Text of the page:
A credit limit establishes your purchasing power by setting a limit on the total amount of money you can charge to a credit card. Increasing your credit limit can improve your credit score, lower your credit utilization and provide more financial flexibility (though it also increases your debt potential). Still, it can also complicate things if you tend to overspend. When you’re ready to increase your credit limit, the process is relatively simple but varies from issuer to issuer.
How your credit limit is determined
A handful of factors play a role in how your credit limit is calculated, like your credit score, credit history, income and debt-to-income ratio.
How to get a credit limit increase
Requesting one directly from your issuer online or over the phone. Or wait for your issuer to extend an offer after reviewing your account.
Request a credit limit increase online
You can typically request a credit limit increase on your bank’s mobile app or website. The lender will then prompt you to provide the personal information it needs to evaluate whether or not you’re eligible for a credit limit increase. You’ll likely need to provide your total annual income, current employment status and monthly mortgage or rent payment. If your card issuer approves the request, you typically get access to the new credit limit immediately, and it can even help improve your credit score.
Request a credit limit increase over the phone
You can call the number on the back of your credit card and ask a customer service representative if you’re eligible for a credit limit increase.
Look for an automatic increase
Lenders regularly offer credit limit increases without a formal request if you pay your bills on time and manage your card responsibly. They may provide you with an increase and ask you to accept or decline, but they often do this without notice.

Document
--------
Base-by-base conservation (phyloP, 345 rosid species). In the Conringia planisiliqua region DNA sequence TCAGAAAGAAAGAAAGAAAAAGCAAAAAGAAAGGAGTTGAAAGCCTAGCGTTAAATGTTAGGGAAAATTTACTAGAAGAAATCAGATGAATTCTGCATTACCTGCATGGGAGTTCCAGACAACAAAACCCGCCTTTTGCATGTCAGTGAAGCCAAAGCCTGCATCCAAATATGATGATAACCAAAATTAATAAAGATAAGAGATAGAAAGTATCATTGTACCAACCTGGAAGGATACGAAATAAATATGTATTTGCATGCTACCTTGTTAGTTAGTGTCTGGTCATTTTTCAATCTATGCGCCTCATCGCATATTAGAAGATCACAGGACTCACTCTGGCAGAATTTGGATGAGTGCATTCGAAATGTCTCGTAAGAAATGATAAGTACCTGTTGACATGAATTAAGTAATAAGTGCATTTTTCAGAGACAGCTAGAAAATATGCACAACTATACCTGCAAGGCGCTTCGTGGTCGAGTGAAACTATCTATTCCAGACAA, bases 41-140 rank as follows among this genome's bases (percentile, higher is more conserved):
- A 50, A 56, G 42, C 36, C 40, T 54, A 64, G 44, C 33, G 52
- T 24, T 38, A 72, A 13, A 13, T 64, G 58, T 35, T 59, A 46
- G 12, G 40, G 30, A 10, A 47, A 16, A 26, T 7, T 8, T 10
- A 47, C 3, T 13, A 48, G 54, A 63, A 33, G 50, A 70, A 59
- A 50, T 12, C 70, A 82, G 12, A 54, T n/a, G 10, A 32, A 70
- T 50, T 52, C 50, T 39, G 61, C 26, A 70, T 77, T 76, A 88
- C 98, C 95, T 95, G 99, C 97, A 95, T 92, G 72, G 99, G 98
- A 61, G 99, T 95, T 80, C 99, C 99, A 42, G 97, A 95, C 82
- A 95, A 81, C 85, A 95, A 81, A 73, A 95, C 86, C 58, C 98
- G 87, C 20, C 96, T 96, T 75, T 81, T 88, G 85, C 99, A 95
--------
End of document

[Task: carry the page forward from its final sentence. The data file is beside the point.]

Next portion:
How a credit limit increase affects your credit score
A larger credit limit can help improve your credit score because more purchasing power can translate to a better credit utilization ratio -- that is, the amount of credit you have versus the amount of credit you currently use. Your credit utilization is one of the most critical factors determining your credit score, making up 30% of your score.
The bottom line
Increasing your credit limit may be as easy as requesting it, but it’s also important to consider your reasons for increasing it. If the request is made to help improve your credit utilization, consider paying down your debt first. But if you want to broaden your purchasing power and have the financial means to take it on responsibly, requesting a credit limit increase may be the right move. Alternatively, you can apply for one of the best high-limit credit cards.
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